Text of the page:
Rev. Alban Butler (171173). Volume X: October. The Lives of the Saints. 1866.
SS. Chrysanthus and Daria, Martyrs
See Jos. Assemani, in Cal. Universa, t. 6, p. 193, and Falconius comment. ad tab. Ruthenas Capponianus, p. 79, ad 19, Martij. Their acta in Metaphrastes, Lipomanus, and Surius are of no authority.
In the Third Century.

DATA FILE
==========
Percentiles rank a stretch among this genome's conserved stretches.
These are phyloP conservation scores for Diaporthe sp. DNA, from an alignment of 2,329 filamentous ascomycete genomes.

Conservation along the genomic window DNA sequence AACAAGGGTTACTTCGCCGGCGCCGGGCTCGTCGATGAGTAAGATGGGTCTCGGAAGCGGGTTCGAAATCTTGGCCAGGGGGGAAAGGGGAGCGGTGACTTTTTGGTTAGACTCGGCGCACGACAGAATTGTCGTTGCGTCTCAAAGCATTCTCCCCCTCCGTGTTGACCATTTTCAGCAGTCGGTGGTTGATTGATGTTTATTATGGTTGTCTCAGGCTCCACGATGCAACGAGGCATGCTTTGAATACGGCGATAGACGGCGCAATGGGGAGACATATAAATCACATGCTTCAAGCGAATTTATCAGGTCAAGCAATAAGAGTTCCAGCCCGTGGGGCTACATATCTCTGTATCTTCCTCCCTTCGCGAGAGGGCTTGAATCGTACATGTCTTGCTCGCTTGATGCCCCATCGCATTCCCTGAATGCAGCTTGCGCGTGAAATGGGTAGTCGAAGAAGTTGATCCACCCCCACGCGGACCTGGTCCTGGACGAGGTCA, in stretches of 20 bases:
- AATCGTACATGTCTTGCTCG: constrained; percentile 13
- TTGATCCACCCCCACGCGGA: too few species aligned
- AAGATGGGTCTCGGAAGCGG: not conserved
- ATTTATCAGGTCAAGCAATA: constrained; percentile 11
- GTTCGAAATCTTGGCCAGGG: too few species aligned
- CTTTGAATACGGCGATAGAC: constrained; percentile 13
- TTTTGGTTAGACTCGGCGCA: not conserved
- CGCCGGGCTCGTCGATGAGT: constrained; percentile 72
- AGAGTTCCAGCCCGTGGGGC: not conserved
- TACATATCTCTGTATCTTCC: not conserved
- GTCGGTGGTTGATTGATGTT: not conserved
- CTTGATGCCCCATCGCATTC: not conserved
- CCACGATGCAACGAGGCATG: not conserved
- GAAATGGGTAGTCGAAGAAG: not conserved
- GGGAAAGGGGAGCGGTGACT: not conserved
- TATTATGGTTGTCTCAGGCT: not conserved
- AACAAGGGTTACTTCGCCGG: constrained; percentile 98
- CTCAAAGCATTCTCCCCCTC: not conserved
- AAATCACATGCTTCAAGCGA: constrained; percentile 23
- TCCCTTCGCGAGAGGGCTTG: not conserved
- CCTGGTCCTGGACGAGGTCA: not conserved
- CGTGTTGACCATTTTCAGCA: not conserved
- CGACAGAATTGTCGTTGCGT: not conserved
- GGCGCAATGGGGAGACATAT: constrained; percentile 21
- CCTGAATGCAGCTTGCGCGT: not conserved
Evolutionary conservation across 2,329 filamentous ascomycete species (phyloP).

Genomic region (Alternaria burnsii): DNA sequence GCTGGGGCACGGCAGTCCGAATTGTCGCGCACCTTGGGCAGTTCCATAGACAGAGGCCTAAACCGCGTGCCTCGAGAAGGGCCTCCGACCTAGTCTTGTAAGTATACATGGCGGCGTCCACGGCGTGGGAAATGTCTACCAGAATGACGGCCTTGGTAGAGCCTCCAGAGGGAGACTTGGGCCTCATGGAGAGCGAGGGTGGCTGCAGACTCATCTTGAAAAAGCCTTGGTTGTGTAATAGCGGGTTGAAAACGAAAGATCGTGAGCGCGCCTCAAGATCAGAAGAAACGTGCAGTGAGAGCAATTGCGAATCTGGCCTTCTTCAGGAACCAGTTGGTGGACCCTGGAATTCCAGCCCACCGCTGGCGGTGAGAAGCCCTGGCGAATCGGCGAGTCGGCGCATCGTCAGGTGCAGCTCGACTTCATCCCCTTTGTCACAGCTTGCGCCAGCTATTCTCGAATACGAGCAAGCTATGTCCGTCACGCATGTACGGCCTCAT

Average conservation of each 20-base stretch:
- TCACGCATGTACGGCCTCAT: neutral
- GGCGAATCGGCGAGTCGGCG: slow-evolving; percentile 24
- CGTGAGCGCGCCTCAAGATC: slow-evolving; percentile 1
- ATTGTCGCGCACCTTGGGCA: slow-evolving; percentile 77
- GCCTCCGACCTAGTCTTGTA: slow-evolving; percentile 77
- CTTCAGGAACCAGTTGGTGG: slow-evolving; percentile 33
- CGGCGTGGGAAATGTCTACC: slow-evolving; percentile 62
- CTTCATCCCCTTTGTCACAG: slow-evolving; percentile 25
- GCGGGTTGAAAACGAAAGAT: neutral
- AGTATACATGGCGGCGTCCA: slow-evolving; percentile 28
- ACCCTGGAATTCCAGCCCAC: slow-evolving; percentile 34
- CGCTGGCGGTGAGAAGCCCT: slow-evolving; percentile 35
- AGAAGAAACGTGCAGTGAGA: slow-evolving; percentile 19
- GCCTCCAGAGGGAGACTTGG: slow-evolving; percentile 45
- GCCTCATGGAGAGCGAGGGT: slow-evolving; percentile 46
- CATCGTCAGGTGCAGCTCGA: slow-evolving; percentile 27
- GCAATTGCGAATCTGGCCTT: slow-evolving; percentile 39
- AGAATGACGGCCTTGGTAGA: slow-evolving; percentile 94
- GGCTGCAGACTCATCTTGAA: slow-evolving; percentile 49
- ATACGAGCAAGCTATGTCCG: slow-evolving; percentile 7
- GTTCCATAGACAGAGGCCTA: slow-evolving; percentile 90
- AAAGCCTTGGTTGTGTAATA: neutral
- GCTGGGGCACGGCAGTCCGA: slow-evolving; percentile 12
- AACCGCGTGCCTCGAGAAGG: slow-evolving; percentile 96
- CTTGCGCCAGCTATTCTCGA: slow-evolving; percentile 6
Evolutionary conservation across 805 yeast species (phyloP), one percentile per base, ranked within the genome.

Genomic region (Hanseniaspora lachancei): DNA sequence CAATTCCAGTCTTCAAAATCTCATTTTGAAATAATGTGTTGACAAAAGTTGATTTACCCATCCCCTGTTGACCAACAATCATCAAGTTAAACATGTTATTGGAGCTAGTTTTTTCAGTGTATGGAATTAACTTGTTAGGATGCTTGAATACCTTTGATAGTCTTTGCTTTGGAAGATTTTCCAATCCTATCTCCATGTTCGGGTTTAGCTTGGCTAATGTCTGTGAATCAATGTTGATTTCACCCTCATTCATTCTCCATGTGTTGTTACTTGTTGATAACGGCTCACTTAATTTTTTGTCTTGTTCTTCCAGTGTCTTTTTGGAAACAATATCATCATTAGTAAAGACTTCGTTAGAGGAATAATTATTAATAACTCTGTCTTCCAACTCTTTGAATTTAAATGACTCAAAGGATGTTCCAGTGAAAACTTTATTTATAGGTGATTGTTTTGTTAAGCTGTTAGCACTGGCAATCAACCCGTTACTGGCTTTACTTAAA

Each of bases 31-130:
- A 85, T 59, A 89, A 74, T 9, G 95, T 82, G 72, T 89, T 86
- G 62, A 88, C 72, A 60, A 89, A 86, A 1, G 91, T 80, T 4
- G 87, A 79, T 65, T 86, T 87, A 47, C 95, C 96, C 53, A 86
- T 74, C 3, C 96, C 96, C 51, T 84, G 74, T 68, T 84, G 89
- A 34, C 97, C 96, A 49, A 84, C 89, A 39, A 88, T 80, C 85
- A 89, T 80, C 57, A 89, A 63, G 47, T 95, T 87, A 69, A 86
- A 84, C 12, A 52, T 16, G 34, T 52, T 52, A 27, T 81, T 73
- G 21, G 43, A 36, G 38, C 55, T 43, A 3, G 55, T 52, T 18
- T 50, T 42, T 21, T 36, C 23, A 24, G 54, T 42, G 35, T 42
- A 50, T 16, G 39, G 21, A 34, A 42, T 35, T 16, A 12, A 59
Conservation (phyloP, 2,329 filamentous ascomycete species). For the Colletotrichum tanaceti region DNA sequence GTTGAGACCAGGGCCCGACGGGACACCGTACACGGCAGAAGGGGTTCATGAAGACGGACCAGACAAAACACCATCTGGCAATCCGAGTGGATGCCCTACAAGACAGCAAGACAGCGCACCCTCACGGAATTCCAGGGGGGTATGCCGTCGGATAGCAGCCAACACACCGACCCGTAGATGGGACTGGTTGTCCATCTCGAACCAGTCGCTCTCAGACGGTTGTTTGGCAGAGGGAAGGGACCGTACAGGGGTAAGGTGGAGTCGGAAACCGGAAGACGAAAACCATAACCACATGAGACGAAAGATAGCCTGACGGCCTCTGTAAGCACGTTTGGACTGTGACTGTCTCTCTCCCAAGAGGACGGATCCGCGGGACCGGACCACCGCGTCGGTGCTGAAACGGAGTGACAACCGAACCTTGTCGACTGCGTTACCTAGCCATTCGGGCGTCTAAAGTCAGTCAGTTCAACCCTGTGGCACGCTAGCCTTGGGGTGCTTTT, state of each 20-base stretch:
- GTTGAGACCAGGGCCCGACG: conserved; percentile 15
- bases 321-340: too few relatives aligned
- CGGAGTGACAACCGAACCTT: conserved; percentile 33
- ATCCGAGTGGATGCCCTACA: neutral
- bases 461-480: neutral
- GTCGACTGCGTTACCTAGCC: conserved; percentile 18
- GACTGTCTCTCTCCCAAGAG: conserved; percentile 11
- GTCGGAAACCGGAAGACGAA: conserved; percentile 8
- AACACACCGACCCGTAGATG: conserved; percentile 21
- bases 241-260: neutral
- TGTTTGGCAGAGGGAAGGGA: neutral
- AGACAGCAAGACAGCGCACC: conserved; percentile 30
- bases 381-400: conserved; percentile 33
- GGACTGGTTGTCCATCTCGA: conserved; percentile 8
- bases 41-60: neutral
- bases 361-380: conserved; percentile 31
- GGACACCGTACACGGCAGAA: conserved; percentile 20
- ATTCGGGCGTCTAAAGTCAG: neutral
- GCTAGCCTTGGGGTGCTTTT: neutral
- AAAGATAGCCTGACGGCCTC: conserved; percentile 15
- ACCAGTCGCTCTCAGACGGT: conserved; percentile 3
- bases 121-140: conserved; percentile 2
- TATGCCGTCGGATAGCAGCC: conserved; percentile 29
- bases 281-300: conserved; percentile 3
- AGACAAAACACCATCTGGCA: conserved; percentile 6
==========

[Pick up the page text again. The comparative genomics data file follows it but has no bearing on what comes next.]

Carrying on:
CHRYSANTHUS and DARIA were strangers, who came from the East to Rome, the first from Alexandria, the second from Athens, as the Greeks tell us in their Menæa. They add, that Chrysanthus, after having been espoused to Daria, persuaded her to prefer a state of perpetual virginity to that of marriage, that they might more easily, with perfect purity of heart, trample the world under their feet, and accomplish the solemn consecration they had made of themselves to Christ in baptism. The zeal with which they professed the faith of Christ distinguished them in the eyes of the idolaters; they were accused, and, after suffering many torments, finished their course by a glorious martyrdom, according to their acts in the reign of Numerian; Baillet thinks rather in the persecution of Valerian, in 237. Several others who, by the example of their constancy, had been moved to declare themselves Christians, were put to death with them. St. Gregory of Tours says,1 that a numerous assembly of Christians, who were praying at their tomb soon after their martyrdom, were, by the order of the prefect of Rome, walled up in the cave, and buried alive. SS. Chrysanthus and Daria were interred on the Salarian Way, with their companions, whose bodies were found with theirs in the reign of Constantine the Great. This part of the catacombs was long known by the name of the cemetery of SS. Chrysanthus and Daria. Their tomb was decorated by Pope Damasus, who composed an epitaph in their honour.2 Their sacred remains were translated by Pope Stephen VI. in 866, part into the Lateran basilic, and part into the church of the Twelve Apostles.3 This at least is true of the relics of their companions. Those of SS. Chrysanthus and Daria had been translated to the abbey of Prom, in the diocess of Triers, in 842, being a gift of Sergius II. In 844, they were removed to the abbey of St. Avol, or St. Navor, in the diocess of Metz.4 The names of SS. Chrysanthus and Daria are famous in the sacramentaries of St. Gelasius and St. Gregory, and in the Martyrologies both of the western and eastern churches. The Greeks honour them on the 19th of March and 17th of October: the Latins on the 25th of October.